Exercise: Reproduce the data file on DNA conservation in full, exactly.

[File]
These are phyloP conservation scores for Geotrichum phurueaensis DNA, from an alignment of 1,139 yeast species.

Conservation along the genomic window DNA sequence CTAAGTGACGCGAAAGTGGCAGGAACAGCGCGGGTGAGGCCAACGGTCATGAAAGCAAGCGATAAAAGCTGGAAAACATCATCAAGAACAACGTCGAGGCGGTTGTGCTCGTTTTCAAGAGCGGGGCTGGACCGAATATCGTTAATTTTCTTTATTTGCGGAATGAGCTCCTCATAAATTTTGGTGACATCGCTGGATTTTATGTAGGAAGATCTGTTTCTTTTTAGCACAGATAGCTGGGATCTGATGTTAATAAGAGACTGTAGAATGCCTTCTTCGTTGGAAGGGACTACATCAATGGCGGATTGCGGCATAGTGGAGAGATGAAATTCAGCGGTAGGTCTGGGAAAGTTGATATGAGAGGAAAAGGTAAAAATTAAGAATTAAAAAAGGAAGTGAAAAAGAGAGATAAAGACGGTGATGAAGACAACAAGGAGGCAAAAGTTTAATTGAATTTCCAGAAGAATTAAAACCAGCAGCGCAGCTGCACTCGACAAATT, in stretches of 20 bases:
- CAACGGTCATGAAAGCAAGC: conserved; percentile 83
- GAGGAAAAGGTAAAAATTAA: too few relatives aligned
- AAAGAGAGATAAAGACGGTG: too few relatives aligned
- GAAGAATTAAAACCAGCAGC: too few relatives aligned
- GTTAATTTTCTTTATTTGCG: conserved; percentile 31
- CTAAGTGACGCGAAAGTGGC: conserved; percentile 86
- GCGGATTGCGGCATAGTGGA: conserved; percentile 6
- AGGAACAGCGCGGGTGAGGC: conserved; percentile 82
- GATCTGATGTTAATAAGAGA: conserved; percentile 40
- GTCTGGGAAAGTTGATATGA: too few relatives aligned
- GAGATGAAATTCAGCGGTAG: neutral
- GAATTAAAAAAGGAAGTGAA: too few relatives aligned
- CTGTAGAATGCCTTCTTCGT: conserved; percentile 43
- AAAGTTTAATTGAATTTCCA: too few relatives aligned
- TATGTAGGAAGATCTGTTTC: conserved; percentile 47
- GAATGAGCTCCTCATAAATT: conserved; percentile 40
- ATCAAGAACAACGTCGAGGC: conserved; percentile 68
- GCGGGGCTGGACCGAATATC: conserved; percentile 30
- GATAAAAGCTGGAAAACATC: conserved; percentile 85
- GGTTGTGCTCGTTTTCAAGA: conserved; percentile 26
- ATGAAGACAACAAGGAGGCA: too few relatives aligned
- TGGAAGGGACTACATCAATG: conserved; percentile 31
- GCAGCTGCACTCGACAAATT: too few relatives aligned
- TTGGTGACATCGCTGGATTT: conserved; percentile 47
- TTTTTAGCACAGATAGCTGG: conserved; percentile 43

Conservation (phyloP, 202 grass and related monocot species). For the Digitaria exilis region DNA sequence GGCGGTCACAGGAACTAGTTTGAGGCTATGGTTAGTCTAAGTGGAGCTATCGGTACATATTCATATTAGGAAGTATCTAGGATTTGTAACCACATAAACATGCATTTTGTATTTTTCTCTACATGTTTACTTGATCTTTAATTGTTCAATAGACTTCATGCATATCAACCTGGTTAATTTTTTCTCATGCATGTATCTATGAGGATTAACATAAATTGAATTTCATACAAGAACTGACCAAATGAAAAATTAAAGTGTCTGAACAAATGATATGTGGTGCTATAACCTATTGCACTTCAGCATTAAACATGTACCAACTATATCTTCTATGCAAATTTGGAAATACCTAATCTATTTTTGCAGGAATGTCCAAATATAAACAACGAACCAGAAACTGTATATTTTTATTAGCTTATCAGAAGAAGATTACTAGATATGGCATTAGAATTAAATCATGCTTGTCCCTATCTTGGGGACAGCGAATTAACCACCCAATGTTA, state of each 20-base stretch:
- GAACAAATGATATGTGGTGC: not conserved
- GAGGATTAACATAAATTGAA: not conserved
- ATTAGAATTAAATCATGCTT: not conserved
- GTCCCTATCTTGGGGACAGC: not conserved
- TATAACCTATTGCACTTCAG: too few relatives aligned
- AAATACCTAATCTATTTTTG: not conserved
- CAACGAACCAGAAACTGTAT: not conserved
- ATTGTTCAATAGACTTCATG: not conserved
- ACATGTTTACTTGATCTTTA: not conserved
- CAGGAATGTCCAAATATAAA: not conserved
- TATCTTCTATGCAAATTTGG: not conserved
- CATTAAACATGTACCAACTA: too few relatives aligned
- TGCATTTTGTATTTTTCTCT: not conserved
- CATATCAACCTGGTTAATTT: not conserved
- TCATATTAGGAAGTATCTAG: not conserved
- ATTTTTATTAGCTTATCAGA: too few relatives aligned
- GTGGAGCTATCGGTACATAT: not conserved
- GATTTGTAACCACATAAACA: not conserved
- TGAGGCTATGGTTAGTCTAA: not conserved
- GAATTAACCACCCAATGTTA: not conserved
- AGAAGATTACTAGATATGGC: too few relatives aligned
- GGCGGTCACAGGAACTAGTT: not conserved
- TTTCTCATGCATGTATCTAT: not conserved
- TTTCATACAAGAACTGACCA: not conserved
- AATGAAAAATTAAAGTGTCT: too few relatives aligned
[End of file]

These are phyloP conservation scores for Geotrichum phurueaensis DNA, from an alignment of 1,139 yeast species.

Conservation along the genomic window DNA sequence CTAAGTGACGCGAAAGTGGCAGGAACAGCGCGGGTGAGGCCAACGGTCATGAAAGCAAGCGATAAAAGCTGGAAAACATCATCAAGAACAACGTCGAGGCGGTTGTGCTCGTTTTCAAGAGCGGGGCTGGACCGAATATCGTTAATTTTCTTTATTTGCGGAATGAGCTCCTCATAAATTTTGGTGACATCGCTGGATTTTATGTAGGAAGATCTGTTTCTTTTTAGCACAGATAGCTGGGATCTGATGTTAATAAGAGACTGTAGAATGCCTTCTTCGTTGGAAGGGACTACATCAATGGCGGATTGCGGCATAGTGGAGAGATGAAATTCAGCGGTAGGTCTGGGAAAGTTGATATGAGAGGAAAAGGTAAAAATTAAGAATTAAAAAAGGAAGTGAAAAAGAGAGATAAAGACGGTGATGAAGACAACAAGGAGGCAAAAGTTTAATTGAATTTCCAGAAGAATTAAAACCAGCAGCGCAGCTGCACTCGACAAATT, in stretches of 20 bases:
- CAACGGTCATGAAAGCAAGC: conserved; percentile 83
- GAGGAAAAGGTAAAAATTAA: too few relatives aligned
- AAAGAGAGATAAAGACGGTG: too few relatives aligned
- GAAGAATTAAAACCAGCAGC: too few relatives aligned
- GTTAATTTTCTTTATTTGCG: conserved; percentile 31
- CTAAGTGACGCGAAAGTGGC: conserved; percentile 86
- GCGGATTGCGGCATAGTGGA: conserved; percentile 6
- AGGAACAGCGCGGGTGAGGC: conserved; percentile 82
- GATCTGATGTTAATAAGAGA: conserved; percentile 40
- GTCTGGGAAAGTTGATATGA: too few relatives aligned
- GAGATGAAATTCAGCGGTAG: neutral
- GAATTAAAAAAGGAAGTGAA: too few relatives aligned
- CTGTAGAATGCCTTCTTCGT: conserved; percentile 43
- AAAGTTTAATTGAATTTCCA: too few relatives aligned
- TATGTAGGAAGATCTGTTTC: conserved; percentile 47
- GAATGAGCTCCTCATAAATT: conserved; percentile 40
- ATCAAGAACAACGTCGAGGC: conserved; percentile 68
- GCGGGGCTGGACCGAATATC: conserved; percentile 30
- GATAAAAGCTGGAAAACATC: conserved; percentile 85
- GGTTGTGCTCGTTTTCAAGA: conserved; percentile 26
- ATGAAGACAACAAGGAGGCA: too few relatives aligned
- TGGAAGGGACTACATCAATG: conserved; percentile 31
- GCAGCTGCACTCGACAAATT: too few relatives aligned
- TTGGTGACATCGCTGGATTT: conserved; percentile 47
- TTTTTAGCACAGATAGCTGG: conserved; percentile 43

Conservation (phyloP, 202 grass and related monocot species). For the Digitaria exilis region DNA sequence GGCGGTCACAGGAACTAGTTTGAGGCTATGGTTAGTCTAAGTGGAGCTATCGGTACATATTCATATTAGGAAGTATCTAGGATTTGTAACCACATAAACATGCATTTTGTATTTTTCTCTACATGTTTACTTGATCTTTAATTGTTCAATAGACTTCATGCATATCAACCTGGTTAATTTTTTCTCATGCATGTATCTATGAGGATTAACATAAATTGAATTTCATACAAGAACTGACCAAATGAAAAATTAAAGTGTCTGAACAAATGATATGTGGTGCTATAACCTATTGCACTTCAGCATTAAACATGTACCAACTATATCTTCTATGCAAATTTGGAAATACCTAATCTATTTTTGCAGGAATGTCCAAATATAAACAACGAACCAGAAACTGTATATTTTTATTAGCTTATCAGAAGAAGATTACTAGATATGGCATTAGAATTAAATCATGCTTGTCCCTATCTTGGGGACAGCGAATTAACCACCCAATGTTA, state of each 20-base stretch:
- GAACAAATGATATGTGGTGC: not conserved
- GAGGATTAACATAAATTGAA: not conserved
- ATTAGAATTAAATCATGCTT: not conserved
- GTCCCTATCTTGGGGACAGC: not conserved
- TATAACCTATTGCACTTCAG: too few relatives aligned
- AAATACCTAATCTATTTTTG: not conserved
- CAACGAACCAGAAACTGTAT: not conserved
- ATTGTTCAATAGACTTCATG: not conserved
- ACATGTTTACTTGATCTTTA: not conserved
- CAGGAATGTCCAAATATAAA: not conserved
- TATCTTCTATGCAAATTTGG: not conserved
- CATTAAACATGTACCAACTA: too few relatives aligned
- TGCATTTTGTATTTTTCTCT: not conserved
- CATATCAACCTGGTTAATTT: not conserved
- TCATATTAGGAAGTATCTAG: not conserved
- ATTTTTATTAGCTTATCAGA: too few relatives aligned
- GTGGAGCTATCGGTACATAT: not conserved
- GATTTGTAACCACATAAACA: not conserved
- TGAGGCTATGGTTAGTCTAA: not conserved
- GAATTAACCACCCAATGTTA: not conserved
- AGAAGATTACTAGATATGGC: too few relatives aligned
- GGCGGTCACAGGAACTAGTT: not conserved
- TTTCTCATGCATGTATCTAT: not conserved
- TTTCATACAAGAACTGACCA: not conserved
- AATGAAAAATTAAAGTGTCT: too few relatives aligned